A picture is worth a thousand words … BUT, they don’t always tell the whole story. Sometimes a photo shoot can go terribly wrong when the two subjects start wrestling over “face time”.
Thought for the Day: Sometimes being a brother is even better than being a super hero. Marc Brown
Traveling along the back roads in Cherry County, NE, I came upon this horse feeder. No horses were in sight, but I needed this picture to explain what a horse feeder looked like.
I had used a horse feeder in an earlier blog about a prairie landscape I shot in northeast Nebraska near Niobrara. The feeder was almost completely overgrown with prairie grass and I had no idea what it was. Later, I learned it was a horse feeder; click here for the prairie landscape.
This photo is certainly no winner, horses would add some interest, but it’s worth a thousand words when trying to describe a horse feeder.
Thought for the Day: Horse sense is the thing a horse has that keeps it from betting on people. W. C. Fields
Counting the Days
Advent is the period leading up to Christmas, where time is taken to prepare for the celebration of Christ’s “coming”. The tradition was started by German Lutherans in the 19th century, beginning on the fourth Sunday before Christmas, which falls between November 27 and December 3. Today, most western Christian churches follow this custom, and light a candle for each Sunday leading up to December 25th..
The general public, however, has simplified the Advent season, probably for commercial reasons, by always starting on December 1st. This is a compromise date, so all commercial Advent calendars have 24 days starting on December 1st.
This little tyke, doesn’t know her numbers yet, let alone a calendar, but she sure enjoys sticking the “presents” and other Christmas symbols on the Advent tree.
Thought for the Day: There’s nothing sadder in this world than to awake Christmas morning and not be a child. Erma Bombeck
Single Mum Plant
In the spirit of Believe-It-Or-Not, this giant mum, a single plant mind you, has over 700 blooms on it. We happened to be there at the right time to see it in all of its glory, mid-October. It measures approx. 4′ high with a diameter to match. From a distance, it looks like a giant snow-cone.
It was found in the Conservatory (click here) at the Longwood Gardens, a 1,000 acre estate of the du Pont family near Kennett Square, Pennsylvania.
A guide told us there is an even bigger one with over 1,000 blooms, but would not be on display until all the blooms opened. These giant mums have been cultivated over many years by the world-class horticulturists of Longwood Gardens.
Thought for the Day: Gardens are not made by singing, “Oh, how beautiful!”, and sitting in the shade. Rudyard Kipling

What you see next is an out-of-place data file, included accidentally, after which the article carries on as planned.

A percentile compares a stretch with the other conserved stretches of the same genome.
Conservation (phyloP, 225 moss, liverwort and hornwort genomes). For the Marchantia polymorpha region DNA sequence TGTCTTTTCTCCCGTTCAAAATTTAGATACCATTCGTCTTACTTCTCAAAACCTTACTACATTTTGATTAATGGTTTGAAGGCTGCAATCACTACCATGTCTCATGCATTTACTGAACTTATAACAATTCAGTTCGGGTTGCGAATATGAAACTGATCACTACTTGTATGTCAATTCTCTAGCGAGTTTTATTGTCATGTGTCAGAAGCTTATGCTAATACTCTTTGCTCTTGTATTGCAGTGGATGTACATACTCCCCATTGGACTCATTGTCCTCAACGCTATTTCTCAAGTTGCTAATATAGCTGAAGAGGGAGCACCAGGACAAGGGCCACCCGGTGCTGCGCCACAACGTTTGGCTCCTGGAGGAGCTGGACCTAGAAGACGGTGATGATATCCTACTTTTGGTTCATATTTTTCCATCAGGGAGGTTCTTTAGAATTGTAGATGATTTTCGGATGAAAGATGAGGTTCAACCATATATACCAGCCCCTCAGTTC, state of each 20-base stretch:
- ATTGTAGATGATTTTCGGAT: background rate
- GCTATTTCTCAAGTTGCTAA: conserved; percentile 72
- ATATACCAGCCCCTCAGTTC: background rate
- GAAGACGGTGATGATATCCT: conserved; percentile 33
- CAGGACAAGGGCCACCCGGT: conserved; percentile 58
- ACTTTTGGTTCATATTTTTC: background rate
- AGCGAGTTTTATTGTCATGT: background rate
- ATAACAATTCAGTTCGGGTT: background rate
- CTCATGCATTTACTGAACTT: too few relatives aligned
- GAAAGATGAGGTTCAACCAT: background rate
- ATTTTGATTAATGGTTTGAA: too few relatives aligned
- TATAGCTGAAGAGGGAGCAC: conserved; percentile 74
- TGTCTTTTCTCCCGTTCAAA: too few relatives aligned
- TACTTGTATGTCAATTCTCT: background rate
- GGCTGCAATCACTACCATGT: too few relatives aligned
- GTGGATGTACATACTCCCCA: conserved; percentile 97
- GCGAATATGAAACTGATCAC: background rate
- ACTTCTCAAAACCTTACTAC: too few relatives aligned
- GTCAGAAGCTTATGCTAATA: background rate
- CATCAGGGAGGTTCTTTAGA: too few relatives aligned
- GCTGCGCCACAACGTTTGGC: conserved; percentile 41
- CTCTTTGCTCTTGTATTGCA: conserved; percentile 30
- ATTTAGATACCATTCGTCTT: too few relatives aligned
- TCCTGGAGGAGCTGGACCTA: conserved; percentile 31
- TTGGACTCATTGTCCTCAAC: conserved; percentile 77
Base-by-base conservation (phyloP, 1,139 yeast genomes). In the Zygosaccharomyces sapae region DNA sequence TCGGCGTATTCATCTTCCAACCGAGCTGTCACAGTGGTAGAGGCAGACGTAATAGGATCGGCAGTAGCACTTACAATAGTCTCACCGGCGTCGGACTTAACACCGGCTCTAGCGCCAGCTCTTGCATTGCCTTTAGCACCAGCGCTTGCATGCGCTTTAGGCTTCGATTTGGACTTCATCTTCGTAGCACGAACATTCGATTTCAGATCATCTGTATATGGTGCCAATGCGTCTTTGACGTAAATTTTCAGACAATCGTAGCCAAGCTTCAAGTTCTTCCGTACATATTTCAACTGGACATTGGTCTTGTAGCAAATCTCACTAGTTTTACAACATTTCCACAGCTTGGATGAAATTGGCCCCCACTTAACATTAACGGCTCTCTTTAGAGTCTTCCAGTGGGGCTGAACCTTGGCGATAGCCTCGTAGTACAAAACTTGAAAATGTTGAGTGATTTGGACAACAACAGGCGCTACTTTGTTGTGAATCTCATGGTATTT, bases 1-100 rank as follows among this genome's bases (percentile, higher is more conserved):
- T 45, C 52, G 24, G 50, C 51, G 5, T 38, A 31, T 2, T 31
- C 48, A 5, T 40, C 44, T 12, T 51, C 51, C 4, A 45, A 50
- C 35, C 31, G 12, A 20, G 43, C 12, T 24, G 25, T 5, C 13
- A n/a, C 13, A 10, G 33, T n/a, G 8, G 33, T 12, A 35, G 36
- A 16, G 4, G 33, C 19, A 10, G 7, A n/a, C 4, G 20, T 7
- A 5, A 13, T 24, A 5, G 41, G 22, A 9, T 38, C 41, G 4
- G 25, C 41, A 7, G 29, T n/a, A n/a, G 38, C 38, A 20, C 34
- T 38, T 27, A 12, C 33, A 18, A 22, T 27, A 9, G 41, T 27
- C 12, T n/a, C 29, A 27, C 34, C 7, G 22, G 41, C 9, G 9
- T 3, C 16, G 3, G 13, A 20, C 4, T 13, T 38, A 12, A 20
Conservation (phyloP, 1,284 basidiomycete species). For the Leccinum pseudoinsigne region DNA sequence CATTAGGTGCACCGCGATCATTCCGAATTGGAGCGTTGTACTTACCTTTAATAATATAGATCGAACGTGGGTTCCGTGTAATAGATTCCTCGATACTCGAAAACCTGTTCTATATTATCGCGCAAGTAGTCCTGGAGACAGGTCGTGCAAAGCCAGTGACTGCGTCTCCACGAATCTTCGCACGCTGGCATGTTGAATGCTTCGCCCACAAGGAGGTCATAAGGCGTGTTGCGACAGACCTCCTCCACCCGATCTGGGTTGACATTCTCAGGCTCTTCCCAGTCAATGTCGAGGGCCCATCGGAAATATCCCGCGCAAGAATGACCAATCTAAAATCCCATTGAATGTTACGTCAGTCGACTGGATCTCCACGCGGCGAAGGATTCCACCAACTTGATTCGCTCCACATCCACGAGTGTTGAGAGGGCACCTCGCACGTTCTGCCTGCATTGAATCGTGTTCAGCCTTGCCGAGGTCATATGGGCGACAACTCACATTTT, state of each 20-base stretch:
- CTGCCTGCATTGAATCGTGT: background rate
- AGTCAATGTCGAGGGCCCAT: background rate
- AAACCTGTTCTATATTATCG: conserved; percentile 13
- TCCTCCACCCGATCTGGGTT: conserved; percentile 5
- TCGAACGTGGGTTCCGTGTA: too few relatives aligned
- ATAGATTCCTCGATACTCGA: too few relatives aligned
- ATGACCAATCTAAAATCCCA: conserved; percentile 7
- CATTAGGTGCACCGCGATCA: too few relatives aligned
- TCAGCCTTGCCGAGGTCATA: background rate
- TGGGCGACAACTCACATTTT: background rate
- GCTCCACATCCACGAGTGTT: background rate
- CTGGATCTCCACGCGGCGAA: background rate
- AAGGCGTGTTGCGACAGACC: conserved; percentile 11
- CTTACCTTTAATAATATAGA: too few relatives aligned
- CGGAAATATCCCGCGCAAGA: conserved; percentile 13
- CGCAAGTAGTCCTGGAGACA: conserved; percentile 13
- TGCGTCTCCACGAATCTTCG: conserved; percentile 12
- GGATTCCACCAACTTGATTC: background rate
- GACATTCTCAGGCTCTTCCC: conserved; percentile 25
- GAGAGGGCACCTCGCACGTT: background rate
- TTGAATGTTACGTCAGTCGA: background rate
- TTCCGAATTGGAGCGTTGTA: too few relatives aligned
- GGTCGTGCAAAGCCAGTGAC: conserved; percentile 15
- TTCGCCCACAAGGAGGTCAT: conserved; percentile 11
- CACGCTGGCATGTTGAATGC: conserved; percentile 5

The Longwood Gardens are part of a 1,000 acre estate owned by the du Pont family, located near Kennett Square, Pennsylvania. Originally owned by William Penn, George Pierce bought the property in 1700. Pierre S. du Pont bought the property in 1906 from the Pierce family to save the arboretum from being sold for its lumber.
Longwood Gardens Conservatory
The Conservatory is a day-long excursion in itself. Under one roof lies 4.5 acres of 5,500 different types of plants arranged in 20 different indoor gardens, fountains and architectural elements. There is the Orangery, Silver Garden, Acacia Passage, Orchid House, Palm House, Tropical Terrace and Mediterranean Garden to name a few.
Beautiful place, I just want to know who washes all those windows.
Thought for the Day: Opportunity is missed by most people because it is dressed in overalls and looks like work. Thomas Edison
What happened here? There is a cross at the edge of the sea grass, above high tide, on the beach near the Chatham Light House on Cape Cod. The name, “Melissa”, is neatly engraved on the cross, and a pair of surf siders lay at its base.
This scene begs a lot of questions: Who is Melissa? How old was she? Is she buried here? (most likely not) Are these her shoes, or a friends? Who, what, why, when and where?
It was minutes before sunrise when I arrived; I came mainly to photograph the lighthouse (click here). But the beach was inviting, with its broad expanse of sand that stretches over 500 yards along the shoreline and easy access from a large paved public parking lot. It must be very popular in the summer. After shooting the lighthouse from the parking lot, I went down to the beach to get a different angle of the lighthouse. After some time, I came upon this cross. I was alone now, the sunrise seekers long gone from the parking lot. Peaceful, very quiet, except for nature sounds of seagulls, wind, and surf. I’m alone … with Melissa?
Thought for the Day: As long as you think you’re green, you will grow. As soon as you think you’re ripe, you’ll rot. Scott Horten
Cape Cod Road Sign
New England signage takes a while to get used to. I found this “Thickly Settled” sign on Cape Cod, and it’s a good example of parochial road signs.
Are they talking about the hedge? I mean is the area overgrown and visibility is poor so please slow down? Or the road; is the area full of “road hogs” so please be careful? Or, is the ground so compacted that you dare not leave the pavement for fear of blowing a tire?
Heavens no, my good man, it’s a polite way of saying, “The road is narrow, there is no shoulder, lots of rich people live here, and if you don’t slow down, you WILL get busted!”
Thought for the Day: Standing in the middle of the road is very dangerous; you get knocked down by the traffic from both sides. Margaret Thatcher